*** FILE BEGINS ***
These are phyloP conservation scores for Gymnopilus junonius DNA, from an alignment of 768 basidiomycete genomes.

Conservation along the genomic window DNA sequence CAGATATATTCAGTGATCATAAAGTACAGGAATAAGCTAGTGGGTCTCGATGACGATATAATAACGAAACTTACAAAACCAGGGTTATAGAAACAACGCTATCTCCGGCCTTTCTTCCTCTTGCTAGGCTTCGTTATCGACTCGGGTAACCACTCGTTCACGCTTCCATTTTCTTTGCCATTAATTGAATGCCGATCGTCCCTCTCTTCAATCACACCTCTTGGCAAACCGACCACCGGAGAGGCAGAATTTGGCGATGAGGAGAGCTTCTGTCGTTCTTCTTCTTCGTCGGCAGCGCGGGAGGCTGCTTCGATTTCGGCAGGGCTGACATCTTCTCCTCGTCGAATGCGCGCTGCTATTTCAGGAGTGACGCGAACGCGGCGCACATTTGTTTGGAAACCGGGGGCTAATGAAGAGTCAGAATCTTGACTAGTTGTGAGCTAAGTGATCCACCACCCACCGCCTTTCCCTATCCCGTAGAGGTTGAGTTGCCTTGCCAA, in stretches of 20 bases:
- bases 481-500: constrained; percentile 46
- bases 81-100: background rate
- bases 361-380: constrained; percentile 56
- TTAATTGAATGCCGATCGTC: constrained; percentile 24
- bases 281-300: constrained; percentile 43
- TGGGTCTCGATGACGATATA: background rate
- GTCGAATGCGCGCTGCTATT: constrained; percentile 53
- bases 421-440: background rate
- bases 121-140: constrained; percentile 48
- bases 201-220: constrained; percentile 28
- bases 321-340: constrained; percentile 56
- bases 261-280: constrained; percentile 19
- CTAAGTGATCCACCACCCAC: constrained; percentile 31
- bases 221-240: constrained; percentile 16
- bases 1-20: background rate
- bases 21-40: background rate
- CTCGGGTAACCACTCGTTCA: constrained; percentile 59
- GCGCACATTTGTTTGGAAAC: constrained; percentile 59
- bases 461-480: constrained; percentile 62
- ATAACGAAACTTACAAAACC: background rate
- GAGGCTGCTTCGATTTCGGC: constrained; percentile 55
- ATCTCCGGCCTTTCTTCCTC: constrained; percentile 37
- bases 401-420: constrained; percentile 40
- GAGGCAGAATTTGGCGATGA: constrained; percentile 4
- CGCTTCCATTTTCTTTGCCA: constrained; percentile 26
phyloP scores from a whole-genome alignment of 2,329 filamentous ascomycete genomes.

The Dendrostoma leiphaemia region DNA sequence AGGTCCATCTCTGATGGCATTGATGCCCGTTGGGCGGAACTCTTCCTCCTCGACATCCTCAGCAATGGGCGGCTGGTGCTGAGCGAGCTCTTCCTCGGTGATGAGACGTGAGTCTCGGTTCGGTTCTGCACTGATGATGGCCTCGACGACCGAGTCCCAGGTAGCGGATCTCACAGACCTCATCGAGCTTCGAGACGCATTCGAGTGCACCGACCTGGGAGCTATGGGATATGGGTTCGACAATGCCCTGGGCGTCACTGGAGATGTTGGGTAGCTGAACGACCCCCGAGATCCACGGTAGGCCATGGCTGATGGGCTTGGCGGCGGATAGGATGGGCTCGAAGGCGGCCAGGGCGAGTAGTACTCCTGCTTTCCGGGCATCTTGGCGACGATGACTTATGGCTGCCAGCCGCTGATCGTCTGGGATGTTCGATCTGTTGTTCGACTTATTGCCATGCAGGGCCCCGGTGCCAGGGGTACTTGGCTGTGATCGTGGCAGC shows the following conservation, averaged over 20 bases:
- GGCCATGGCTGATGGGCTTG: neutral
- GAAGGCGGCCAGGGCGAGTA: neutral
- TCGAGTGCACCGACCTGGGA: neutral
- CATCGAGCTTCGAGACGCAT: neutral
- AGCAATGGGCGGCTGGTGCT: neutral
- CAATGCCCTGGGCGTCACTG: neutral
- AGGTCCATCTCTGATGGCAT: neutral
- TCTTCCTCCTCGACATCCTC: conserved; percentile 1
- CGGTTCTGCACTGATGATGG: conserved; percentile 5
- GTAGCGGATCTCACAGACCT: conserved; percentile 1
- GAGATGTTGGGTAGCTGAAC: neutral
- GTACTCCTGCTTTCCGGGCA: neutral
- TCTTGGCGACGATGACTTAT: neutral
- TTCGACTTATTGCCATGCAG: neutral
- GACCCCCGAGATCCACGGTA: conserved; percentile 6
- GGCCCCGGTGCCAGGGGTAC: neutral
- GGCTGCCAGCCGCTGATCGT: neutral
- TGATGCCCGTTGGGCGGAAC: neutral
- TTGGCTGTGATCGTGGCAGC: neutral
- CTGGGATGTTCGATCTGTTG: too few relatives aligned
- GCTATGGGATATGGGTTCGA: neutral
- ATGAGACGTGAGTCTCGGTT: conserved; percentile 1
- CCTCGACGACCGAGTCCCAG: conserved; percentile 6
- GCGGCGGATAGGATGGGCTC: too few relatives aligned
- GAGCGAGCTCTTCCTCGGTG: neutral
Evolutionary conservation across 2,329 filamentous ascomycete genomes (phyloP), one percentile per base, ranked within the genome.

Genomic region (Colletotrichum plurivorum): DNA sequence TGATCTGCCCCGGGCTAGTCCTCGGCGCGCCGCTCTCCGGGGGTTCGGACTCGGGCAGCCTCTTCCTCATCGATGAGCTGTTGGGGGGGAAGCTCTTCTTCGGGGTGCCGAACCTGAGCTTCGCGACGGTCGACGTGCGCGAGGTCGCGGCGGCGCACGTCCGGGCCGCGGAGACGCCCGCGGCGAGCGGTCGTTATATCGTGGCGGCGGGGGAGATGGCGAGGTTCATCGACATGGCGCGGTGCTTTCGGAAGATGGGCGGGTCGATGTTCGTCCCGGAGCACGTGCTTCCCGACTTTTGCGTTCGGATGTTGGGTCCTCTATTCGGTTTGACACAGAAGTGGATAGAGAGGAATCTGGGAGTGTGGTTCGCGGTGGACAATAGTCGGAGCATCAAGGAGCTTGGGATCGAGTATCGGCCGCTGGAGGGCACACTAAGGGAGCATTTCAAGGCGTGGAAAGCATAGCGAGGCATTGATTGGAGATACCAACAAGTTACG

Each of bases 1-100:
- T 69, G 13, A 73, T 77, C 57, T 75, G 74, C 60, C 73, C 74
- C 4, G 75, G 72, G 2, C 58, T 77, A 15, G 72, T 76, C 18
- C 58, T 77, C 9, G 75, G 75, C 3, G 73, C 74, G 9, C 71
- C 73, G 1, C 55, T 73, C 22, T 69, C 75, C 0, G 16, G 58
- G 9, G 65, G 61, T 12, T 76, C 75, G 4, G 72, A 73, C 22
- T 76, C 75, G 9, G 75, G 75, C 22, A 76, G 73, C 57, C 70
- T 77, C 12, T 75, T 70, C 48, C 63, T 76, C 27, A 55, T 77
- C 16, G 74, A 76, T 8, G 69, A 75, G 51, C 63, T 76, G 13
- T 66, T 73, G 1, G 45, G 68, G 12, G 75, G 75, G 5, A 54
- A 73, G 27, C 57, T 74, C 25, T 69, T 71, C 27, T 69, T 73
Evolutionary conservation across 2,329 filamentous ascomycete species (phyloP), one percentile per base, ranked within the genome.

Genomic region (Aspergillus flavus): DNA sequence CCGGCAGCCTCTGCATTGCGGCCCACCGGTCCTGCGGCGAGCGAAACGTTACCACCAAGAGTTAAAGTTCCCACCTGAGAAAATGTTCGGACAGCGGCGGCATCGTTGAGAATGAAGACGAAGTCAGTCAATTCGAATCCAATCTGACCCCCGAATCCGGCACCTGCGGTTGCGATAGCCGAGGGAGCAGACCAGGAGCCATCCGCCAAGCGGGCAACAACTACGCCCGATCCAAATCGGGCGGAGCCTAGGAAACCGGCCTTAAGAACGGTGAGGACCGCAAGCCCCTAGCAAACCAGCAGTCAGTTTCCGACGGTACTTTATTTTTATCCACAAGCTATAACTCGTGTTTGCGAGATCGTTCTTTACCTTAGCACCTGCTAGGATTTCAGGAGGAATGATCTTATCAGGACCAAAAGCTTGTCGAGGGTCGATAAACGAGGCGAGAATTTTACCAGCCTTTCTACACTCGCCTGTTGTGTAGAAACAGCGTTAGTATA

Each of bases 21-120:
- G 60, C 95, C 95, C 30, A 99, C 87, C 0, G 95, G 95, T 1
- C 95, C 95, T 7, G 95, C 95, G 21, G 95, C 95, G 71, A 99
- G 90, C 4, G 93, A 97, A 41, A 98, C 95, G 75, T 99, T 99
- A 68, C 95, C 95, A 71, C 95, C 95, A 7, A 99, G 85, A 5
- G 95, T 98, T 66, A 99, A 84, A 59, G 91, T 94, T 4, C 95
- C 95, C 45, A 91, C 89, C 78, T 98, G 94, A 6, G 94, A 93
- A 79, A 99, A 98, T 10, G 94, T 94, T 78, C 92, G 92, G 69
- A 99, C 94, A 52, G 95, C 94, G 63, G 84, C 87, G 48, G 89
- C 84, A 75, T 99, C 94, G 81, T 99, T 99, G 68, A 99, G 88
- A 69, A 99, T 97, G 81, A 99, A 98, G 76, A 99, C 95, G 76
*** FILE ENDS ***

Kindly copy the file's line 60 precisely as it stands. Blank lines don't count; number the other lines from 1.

- C 58, T 77, C 9, G 75, G 75, C 3, G 73, C 74, G 9, C 71